Archive | Highest and Best Use

Condemning a Golf Club? Not So Fast – It’s Worth More Than You Think.

When a town condemns a country club to continue its use as a golf course, it may have bitten off more than the taxpayers can chew. The law in New York and elsewhere in our country is that the Constitution requires the payment of just compensation, It is the general rule that “just compensation” is the fair market value of the property at the date of the taking, Matter of Board of Water Supply of City of New York, 277 NY 452 (1938); County of Erie v Fridenberg, 221 NY… read more

Posted in Country Club, Golf Course, Highest and Best Use
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Creative Approaches to Solving Difficult Appraisal Problems

          We start any evaluation of a parcel which has been taken by the exercise of eminent domain by the application of the overriding principal of the concept of highest and best use.           The concept of highest and best use is well founded in appraisal practice.  Regardless of whether property has been condemned, in valuing any parcel of real estate an appraiser must make a highest and best use of the land analysis as though the property were vacant and as though it were improved.  This is an essential… read more

Posted in Highest and Best Use, Uncategorized, Unusual Land
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MUST A HIGHEST AND BEST USE BE FINANCIALLY FEASIBLE?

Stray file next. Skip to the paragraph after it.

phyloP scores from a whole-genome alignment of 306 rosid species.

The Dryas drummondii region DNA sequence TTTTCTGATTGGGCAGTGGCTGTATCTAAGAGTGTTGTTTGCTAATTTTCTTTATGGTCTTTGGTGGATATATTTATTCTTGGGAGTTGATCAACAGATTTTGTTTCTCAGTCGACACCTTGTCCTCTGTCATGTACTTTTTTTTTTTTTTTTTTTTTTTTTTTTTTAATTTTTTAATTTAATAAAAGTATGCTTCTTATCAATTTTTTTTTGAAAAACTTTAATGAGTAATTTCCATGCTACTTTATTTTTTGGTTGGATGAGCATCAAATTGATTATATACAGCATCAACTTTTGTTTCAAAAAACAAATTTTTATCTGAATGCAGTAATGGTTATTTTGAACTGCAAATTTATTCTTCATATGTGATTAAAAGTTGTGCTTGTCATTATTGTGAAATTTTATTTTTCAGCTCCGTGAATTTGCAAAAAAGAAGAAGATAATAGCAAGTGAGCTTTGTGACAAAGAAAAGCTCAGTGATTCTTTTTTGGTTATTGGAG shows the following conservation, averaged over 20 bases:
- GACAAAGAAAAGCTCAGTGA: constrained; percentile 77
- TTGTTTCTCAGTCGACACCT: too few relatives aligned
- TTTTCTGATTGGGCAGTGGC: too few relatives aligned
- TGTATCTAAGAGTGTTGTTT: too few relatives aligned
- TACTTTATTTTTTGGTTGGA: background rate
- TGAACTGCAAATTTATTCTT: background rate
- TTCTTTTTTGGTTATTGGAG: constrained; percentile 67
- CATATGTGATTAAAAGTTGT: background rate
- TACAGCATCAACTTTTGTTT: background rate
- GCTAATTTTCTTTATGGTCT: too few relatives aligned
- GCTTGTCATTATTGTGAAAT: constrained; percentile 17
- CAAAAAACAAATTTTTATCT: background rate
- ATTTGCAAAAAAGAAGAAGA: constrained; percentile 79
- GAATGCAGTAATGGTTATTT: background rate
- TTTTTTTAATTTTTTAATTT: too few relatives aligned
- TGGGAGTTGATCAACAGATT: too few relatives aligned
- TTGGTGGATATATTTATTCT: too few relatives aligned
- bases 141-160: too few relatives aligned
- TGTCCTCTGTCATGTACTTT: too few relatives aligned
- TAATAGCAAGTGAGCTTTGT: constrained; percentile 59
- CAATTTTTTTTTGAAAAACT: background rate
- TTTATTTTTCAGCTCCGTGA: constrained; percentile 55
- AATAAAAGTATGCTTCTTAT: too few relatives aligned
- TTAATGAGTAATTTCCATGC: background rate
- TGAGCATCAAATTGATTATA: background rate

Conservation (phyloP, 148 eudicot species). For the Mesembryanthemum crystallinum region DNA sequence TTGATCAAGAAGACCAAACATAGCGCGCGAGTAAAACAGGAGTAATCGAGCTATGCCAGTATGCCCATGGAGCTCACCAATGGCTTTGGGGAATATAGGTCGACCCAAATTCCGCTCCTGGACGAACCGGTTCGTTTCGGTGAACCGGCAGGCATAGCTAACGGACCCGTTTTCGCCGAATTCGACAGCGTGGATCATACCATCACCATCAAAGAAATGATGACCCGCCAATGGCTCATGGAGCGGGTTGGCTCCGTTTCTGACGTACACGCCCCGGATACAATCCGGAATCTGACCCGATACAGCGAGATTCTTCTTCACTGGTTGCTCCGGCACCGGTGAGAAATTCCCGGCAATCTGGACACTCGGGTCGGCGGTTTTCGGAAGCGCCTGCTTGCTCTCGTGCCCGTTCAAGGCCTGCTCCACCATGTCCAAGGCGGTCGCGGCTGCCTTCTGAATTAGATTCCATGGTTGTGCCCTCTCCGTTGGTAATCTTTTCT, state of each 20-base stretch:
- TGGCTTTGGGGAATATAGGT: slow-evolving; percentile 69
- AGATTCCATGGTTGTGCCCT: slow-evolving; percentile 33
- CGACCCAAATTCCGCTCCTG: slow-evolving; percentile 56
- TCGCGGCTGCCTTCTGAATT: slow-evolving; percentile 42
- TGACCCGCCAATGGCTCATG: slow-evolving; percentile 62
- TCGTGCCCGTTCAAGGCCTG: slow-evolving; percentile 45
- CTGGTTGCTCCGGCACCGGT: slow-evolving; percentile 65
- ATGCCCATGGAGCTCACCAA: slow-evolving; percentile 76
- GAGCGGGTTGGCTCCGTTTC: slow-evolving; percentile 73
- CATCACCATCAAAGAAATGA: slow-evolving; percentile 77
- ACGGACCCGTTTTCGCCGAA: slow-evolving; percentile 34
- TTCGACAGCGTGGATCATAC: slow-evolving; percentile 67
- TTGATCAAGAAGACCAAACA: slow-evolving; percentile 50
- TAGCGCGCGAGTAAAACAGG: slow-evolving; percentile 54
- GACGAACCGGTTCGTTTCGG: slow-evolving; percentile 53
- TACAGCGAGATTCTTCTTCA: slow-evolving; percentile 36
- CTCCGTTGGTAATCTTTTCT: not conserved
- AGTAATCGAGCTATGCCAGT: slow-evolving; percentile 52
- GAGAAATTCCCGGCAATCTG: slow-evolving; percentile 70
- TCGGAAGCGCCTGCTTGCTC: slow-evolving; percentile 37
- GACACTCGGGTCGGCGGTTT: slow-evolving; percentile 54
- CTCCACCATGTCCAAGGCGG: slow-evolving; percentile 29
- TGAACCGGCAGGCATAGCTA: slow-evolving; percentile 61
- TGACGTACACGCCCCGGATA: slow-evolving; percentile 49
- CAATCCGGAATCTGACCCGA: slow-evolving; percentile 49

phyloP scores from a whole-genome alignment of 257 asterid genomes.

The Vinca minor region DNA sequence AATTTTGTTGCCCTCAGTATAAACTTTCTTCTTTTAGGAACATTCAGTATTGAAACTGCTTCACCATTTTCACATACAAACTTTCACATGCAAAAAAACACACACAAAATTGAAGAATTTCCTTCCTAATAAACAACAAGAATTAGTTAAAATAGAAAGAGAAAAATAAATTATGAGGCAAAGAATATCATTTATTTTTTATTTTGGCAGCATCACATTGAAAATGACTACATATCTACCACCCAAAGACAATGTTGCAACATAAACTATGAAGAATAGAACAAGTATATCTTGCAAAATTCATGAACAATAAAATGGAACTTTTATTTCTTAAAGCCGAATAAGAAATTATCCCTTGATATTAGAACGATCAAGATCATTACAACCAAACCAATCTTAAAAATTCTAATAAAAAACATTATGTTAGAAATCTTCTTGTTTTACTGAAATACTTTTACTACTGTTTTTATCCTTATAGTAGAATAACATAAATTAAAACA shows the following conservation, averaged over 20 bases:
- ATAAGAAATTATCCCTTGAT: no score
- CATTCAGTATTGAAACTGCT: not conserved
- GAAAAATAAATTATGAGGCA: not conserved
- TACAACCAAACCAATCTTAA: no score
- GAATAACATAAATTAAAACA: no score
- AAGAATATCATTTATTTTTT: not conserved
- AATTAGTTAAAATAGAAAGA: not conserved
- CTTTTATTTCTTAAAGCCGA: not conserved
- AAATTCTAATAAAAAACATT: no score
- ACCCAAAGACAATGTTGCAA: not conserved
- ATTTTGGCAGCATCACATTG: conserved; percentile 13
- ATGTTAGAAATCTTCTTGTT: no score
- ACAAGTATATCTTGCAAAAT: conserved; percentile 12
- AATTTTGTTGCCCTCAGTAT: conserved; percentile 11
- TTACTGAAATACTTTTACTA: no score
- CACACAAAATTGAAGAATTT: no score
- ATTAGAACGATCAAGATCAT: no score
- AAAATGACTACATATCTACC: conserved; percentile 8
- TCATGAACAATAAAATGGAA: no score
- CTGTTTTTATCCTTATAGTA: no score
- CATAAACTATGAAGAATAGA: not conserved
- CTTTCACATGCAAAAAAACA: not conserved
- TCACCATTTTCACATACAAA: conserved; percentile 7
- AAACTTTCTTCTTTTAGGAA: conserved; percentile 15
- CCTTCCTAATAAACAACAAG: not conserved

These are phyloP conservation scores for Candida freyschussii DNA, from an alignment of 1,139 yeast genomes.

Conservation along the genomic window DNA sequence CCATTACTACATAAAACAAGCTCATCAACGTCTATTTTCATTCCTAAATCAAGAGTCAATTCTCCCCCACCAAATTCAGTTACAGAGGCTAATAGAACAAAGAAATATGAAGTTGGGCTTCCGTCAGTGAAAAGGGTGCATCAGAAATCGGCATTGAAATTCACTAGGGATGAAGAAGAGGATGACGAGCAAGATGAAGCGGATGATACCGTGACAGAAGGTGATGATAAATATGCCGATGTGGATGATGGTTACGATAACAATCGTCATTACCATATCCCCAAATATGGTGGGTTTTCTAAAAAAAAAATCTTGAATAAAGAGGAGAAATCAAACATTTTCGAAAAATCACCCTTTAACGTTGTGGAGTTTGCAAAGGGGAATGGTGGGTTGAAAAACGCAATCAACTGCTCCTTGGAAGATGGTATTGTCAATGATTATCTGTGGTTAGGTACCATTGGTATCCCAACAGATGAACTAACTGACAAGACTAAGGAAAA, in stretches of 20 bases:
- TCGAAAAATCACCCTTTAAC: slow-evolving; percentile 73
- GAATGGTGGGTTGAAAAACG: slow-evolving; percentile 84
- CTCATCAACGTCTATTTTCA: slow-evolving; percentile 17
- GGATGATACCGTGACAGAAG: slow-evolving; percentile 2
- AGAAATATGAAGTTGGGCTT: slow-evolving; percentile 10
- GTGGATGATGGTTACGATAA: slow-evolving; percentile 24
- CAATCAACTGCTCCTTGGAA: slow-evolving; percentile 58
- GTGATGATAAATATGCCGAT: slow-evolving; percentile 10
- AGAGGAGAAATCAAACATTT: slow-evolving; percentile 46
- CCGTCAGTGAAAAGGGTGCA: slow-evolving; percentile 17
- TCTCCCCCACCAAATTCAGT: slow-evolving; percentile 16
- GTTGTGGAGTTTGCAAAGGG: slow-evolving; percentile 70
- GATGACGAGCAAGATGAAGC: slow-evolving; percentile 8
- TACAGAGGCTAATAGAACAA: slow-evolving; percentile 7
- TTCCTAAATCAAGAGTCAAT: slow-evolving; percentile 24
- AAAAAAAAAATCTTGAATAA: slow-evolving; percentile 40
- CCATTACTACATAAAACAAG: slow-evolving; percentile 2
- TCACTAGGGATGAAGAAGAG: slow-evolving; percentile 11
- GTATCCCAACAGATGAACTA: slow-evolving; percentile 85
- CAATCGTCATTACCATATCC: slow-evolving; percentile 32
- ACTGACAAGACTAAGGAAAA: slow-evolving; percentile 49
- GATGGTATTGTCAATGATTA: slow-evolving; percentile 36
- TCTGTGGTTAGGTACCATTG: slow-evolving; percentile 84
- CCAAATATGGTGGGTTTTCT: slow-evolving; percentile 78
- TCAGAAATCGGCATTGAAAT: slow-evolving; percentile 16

It is the general rule that “just compensation” is the fair market value of the property at the date of the taking, Matter of Board of Water Supply of City of New York, 277 NY 452 (1938); County of Erie v Fridenberg, 221 NY 389 (1917), and the fair market value is the price for which the property would sell if there was a willing buyer who was under no compulsion to buy and a willing seller who was under no compulsion to sell.  Keator v State of New York,… read more

Posted in Financial Feasibility, Highest and Best Use
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ANOTHER THING ABOUT MATTER OF TOWN OF OYSTER BAY v 55 MOTOR AVENUE COMPANY, LLC

In our last posted blog, we criticized the Second Department’s decision in the above case for confusing what is necessary to prove a reasonable probability of rezoning and the ability to develop land pursuant to a special permit. But there is another problem with the Appellate Division’s decision.  It held that although three parcels were physically contiguous and had unity of ownership, parcel 3 could not be considered as having unity of use because the claimant had entered into a ground lease for parcel 3 seventeen months before the vesting… read more

Posted in Highest and Best Use, Unity of Ownership, Valuation Free and Clear
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CAN GOVERNMENT DESIGNATE PROPERTY TO BE ACQUIRED AND RESTRICT FUNDAMENTAL RIGHTS?

The North Carolina Supreme Court held that the filing of a map which designates property for future highway acquisition and prohibits development in the interim is a taking.  Kirby v North Carolina Dept. of Trans., 368 N.C. 847 (2016). The Court held, “upon NCDOT’s recording of the highway corridor maps at issue here, the Map Act restricted plaintiffs’ fundamental rights to improve, develop, and subdivide their property for an unlimited period of time.  These restraints, coupled with their indefinite nature, constitute a taking of plaintiffs’ elemental property rights by eminent… read more

Posted in Highest and Best Use, Inverse Condemnation, Zoning
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